In August of 2017, federal agents traveled to Melo’s home to request an interview with him regarding the November 2015 trip to the Azores during which they suspect he illegally transported cash. Melo consented to an interview and invited the agents into his residence. During the course of the interview, which Melo’s attorney John Zajac participated in by phone, Melo admitted, among other things, to having passed out envelopes to other passengers on the trip and to having carried an envelope for someone on an earlier flight. Melo also stated that he only began to suspect that the envelopes contained cash after the TSA agents had stopped Rafael and forced him to report his currency.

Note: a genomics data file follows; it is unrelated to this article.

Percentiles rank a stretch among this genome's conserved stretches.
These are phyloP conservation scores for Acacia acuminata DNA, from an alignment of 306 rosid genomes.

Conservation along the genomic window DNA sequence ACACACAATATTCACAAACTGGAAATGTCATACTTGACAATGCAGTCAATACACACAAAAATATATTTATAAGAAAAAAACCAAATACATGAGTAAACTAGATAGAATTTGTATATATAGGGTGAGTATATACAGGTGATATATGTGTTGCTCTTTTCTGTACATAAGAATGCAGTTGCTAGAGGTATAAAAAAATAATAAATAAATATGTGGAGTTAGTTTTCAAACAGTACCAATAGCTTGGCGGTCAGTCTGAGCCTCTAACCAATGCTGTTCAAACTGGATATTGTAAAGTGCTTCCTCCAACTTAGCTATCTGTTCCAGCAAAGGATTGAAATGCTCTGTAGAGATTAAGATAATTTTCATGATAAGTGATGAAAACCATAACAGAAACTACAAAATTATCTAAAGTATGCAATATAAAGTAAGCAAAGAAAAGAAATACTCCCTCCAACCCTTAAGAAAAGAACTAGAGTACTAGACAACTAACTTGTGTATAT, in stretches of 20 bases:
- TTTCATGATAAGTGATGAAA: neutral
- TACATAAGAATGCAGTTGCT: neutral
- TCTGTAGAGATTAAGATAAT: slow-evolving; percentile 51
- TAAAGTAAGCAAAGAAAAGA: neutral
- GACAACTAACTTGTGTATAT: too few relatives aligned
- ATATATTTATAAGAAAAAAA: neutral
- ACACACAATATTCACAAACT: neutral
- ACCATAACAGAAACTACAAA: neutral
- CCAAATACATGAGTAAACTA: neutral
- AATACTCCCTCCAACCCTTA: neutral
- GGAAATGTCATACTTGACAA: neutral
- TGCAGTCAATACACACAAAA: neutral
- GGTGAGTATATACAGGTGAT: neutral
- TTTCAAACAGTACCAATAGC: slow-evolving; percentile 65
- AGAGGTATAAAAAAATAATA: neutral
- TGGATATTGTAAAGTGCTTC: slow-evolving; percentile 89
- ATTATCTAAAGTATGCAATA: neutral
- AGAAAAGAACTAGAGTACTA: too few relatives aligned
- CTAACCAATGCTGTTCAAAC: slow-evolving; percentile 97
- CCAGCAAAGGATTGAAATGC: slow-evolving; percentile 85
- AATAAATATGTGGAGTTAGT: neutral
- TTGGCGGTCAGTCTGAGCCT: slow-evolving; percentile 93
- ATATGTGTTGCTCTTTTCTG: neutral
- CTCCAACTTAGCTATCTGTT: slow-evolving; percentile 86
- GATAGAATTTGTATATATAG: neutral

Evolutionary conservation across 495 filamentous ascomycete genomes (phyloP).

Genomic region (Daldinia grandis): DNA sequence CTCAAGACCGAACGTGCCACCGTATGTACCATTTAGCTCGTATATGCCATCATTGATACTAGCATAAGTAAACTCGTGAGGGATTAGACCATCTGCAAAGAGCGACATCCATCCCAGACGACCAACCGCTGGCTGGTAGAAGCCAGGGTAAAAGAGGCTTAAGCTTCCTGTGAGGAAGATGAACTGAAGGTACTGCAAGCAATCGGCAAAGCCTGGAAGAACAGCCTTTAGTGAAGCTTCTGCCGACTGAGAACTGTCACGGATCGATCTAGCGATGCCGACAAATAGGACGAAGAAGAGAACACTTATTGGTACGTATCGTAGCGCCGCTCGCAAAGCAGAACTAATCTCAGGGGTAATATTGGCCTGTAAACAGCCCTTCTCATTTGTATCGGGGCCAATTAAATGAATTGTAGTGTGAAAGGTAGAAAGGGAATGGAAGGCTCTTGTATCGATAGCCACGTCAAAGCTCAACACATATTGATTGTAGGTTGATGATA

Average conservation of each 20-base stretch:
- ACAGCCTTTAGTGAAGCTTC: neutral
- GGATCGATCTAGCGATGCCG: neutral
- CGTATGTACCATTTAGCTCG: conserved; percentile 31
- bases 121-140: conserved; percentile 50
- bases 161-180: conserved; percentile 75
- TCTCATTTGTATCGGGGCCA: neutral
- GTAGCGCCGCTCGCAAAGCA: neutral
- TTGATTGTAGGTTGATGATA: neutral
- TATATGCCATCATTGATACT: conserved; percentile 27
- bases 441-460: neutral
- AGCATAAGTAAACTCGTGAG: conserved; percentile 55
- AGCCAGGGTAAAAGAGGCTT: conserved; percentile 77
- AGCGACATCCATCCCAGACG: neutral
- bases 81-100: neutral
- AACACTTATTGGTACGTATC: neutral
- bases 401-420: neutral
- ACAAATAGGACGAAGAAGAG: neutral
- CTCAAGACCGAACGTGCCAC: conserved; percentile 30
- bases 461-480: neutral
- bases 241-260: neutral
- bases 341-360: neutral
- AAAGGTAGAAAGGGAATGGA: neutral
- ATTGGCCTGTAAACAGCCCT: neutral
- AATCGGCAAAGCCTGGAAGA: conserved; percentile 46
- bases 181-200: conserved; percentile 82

At his trial for bulk cash smuggling and structuring, he sought to have his statements suppressed arguing that he was in custody during the interview in his home and should have been mirandized. The court considered the circumstances in which the questioning took place and noted that the interview was conducted in Melo’s home. That is significant because such a location generally presents a less intimidating atmosphere than, say, a police station. It is important to note that the interview occurred in surroundings familiar to the defendant: his own home. In addition, we note, only two armed officers were present for the questioning and neither one brandished his or her weapon in Melo’s presence during the questioning. Finally, we note two other features of the setting in which the interview occurred that support the District Court’s custody ruling. The first is that, although the agents were in Melo’s home for more than three hours, they repeatedly interrupted their questioning, at Melo’s request, to ensure that his attorney, Zajac, could participate by phone. The second is that the District Court determined that the agents’ tone during their questioning of Melo was cordial and professional throughout the questioning. At one point, they allowed him to go to the bathroom (although they escorted him). The First Circuit held there was no factual basis for overturning the District Court’s decision denying the motion to suppress.
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